Taking a newbie onto the water 07 Mar 2015

Unless you fish describing the excitement that anglers experience at the prospect of going fishing is futile. I will assume if you are reading this inane drivel that you at least fish! My fishing for Grayling this year has been much reduced due to work commitments. The last time I went with Graham the fish were already getting ready to spawn so it was time to leave them be. The opening dates for the big reservoirs seem to get earlier every year due to the mild winters; I think this is the earliest I have ever ventured out on a boat. I was taking Adam Stafford with me after his kind invitation to a little gem of a river last year I though it only fair to reciprocate. I had spent the best part of four hours cleaning and preparing all my kit the weekend before. Half that time was spent shouting at the kids, “DON’T TOUCH”, “WHATCH WHERE YOUR STANDING” and “PUT THAT FILLETING KNIFE BACK IN ITS SHEATH”. For those that don’t know me the last one was a joke :-). Anyway most of my kit survived the ordeal and I was all set for my trip the following week.

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The weather was looking pretty outstanding except the wind which I could have done without. I arrived bright eyed and bushy tailed savouring the prospect of the day ahead. Grafham had only opened the previous day and I expected it to be really busy. The opposite was the case though not many people about at all, I bumped into Rob Edmonds and he was getting out for the first time. He suggested a start at G Buoy which was what I had in mind; in fact I thought a tour down the entire North shore would provide more than enough sport for Adam and me. We got kitted up and from the sanctuary of the boat dock the water looked fantastic. As we motored at best speed towards G Buoy I should have realised that this was not going to be the best introduction for a new comer to boat fishing. As I deployed the drogue into the swell we started to drift towards the bank two casts later and we were almost on the bank. Adam bless him was game but I sensed that the day would be much more enjoyable on the other side of the water. After a much slower ride back over the other side in the shelter of the trees by the South side of the Dam it was like a different reservoir. There were a few bank anglers to avoid and the odd anchored boat. Still there was space to drift through. I knew it would only be a matter of time to locate the fish, I just did not expect it to take quite as long. Towards what I was estimating to be the extent of the first drift my rod buckled over in a fierce arc. I was into the first fish of the day, it gave a good account of itself and was certainly in fine fettle. I pointed out to Adam the tell tale signs of a recently stocked fish, the raggedy tail had given this one away. I slipped it back into the water and it shot away back to the icy depths. It had come right of the bottom and a good distance from the bank. We had another couple of casts before I decided it was time to go back round. As I turned the boat I was faced with two boats lowering their anchors in the drift I had just completed typical. I went back round and slotted into another free drift but more boats were turning up. This drift saw another fish fall to the booby, shortly after Adam hooked his first fish. The big grin said it all, more used to the lighter river tackle I think he was really surprised at how hard the fish fought. A few lunges with the net failed but eventually success! The fish lay in the net a lovely bar of silver, a couple of quick snaps with the camera and back it went. Again as we turned to re-drift another boat was dropping his anchor, this was off course after he had motored right in front of us so close I could have passed him my sandwiches! Anyway I don’t want to get into the etiquette debate this early in the season.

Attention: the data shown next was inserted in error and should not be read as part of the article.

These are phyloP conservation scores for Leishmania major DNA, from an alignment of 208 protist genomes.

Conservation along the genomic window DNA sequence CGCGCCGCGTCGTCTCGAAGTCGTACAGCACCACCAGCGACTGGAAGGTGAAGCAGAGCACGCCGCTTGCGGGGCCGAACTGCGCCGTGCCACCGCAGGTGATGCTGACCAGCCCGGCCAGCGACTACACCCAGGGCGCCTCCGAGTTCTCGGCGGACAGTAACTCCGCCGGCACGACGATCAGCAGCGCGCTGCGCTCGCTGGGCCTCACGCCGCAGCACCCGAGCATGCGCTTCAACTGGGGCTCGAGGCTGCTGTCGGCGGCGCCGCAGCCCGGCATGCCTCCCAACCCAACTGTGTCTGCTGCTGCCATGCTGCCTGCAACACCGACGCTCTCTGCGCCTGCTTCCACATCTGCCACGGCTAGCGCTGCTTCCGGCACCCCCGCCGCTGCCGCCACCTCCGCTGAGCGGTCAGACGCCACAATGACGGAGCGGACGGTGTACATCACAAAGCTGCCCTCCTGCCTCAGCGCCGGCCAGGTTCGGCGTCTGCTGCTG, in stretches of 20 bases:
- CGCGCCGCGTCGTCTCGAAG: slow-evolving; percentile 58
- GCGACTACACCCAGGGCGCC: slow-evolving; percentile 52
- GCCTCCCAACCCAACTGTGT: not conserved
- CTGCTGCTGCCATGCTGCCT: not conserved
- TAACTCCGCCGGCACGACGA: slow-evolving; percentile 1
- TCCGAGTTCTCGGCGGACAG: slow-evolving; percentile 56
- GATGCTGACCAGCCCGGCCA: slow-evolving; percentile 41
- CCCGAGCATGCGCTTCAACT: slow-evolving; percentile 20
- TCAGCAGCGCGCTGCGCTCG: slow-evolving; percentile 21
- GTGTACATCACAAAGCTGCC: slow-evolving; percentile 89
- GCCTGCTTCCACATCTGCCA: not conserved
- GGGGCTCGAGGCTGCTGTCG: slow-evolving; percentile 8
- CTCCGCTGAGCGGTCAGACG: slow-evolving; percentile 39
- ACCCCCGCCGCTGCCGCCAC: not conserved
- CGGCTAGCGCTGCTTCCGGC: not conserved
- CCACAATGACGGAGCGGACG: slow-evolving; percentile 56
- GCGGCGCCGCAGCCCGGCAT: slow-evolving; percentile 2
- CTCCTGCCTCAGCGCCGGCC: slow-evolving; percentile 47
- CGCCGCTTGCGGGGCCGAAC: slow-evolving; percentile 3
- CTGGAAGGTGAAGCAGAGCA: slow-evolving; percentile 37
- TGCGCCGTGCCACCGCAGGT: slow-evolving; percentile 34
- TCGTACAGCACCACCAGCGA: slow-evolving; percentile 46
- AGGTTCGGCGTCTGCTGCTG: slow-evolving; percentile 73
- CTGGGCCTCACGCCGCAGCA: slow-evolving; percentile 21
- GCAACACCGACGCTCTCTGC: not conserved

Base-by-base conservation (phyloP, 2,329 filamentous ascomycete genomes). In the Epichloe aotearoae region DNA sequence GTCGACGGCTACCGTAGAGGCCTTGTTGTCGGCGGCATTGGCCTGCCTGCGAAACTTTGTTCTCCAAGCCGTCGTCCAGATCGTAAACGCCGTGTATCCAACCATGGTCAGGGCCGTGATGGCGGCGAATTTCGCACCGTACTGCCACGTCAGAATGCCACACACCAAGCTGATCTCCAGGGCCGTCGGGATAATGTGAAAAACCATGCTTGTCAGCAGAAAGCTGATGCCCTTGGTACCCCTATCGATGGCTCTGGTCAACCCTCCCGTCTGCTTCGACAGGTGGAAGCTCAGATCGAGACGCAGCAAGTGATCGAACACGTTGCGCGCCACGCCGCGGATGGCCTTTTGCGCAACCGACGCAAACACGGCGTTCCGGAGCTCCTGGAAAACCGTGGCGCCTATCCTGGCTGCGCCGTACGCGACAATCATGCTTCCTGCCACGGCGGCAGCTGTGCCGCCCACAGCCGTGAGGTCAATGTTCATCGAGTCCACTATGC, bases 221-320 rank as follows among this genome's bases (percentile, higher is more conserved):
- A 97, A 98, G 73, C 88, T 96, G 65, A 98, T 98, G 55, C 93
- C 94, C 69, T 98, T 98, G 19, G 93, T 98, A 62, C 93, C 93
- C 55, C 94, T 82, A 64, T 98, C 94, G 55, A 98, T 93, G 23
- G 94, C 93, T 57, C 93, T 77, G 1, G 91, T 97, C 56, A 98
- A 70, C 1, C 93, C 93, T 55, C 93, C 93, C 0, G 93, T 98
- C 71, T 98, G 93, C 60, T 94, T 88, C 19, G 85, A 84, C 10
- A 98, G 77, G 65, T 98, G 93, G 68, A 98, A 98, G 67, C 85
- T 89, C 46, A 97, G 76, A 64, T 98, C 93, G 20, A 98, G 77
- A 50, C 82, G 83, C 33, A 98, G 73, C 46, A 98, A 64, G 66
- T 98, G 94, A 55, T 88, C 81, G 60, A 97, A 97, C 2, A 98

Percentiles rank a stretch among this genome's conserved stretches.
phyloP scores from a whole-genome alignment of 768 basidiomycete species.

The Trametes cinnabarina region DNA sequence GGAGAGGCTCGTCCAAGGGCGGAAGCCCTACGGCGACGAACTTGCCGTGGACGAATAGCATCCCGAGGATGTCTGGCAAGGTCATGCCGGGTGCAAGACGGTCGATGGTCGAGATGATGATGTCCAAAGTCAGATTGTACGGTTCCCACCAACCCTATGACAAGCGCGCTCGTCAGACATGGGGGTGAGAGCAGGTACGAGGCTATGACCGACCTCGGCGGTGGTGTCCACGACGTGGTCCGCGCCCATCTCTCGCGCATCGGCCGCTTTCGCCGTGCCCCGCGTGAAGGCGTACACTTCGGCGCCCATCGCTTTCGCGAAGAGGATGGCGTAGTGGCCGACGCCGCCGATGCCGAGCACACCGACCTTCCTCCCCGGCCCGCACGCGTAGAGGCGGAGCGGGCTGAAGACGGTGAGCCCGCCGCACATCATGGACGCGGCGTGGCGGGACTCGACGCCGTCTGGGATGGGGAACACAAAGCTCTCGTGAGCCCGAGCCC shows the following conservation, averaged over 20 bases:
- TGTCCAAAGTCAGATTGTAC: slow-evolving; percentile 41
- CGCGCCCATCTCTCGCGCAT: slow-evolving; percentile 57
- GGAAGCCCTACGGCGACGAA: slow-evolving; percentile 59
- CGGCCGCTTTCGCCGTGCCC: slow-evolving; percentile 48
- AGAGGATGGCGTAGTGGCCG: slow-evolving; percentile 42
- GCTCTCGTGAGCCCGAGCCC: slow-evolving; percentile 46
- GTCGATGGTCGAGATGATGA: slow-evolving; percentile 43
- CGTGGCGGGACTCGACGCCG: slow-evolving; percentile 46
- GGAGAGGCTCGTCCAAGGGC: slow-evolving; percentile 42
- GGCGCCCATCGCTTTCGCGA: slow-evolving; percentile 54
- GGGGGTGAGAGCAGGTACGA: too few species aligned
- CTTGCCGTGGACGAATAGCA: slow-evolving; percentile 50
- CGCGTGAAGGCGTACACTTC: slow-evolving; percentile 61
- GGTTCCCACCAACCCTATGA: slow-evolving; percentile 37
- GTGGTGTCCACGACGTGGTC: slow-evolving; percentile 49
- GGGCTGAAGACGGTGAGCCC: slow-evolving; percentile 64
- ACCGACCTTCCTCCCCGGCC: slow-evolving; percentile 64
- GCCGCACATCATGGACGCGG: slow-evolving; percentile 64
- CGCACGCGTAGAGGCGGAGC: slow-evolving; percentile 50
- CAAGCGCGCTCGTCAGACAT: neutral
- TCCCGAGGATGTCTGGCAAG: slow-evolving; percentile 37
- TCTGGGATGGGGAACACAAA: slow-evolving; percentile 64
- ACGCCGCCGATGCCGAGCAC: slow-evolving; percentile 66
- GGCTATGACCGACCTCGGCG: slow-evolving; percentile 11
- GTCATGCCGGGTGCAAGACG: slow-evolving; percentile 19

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I decided it was too busy and motored off down towards the seat, a quick drift there proved fruitless. Another move down to the lodge only to be thwarted by a gang of bank anglers arriving shortly after and wading into the water where I had hoped to fish. I decided that I might as well head back towards the dam and chuck the anchor in. When we arrived back it was pretty busy with both bank and boat anglers. I managed to zig zag my way into a likely spot and lowered my own anchor over the side. Adam and I had not witnessed many people catching fish so it was pretty pleasing to get into a few more fish. It was great to watch Adam playing hard fighting fish and it was fairly evident that he was enjoying the change from the rivers. We both took a few more fish and as the day wore on the wind seemed to calm down a little. We agreed to venture back across to the North shore but when we got there it was pretty evident that we would not be staying. We had one drift which did result in a good fish being hooked. As we approached the bank at a considerable speed I put to much pressure on the kit and the hook peeled out. Back over to the quite corner then, a few more fish gave themselves up and we finished with about a dozen to the boat. It was a great day the banter was good and Adam and I put the world to rights. I hope I have not cultivated another obsession for Adam to immerse himself in! With the promise of another day when the water warms up a bit we headed for home with some fond memories.  

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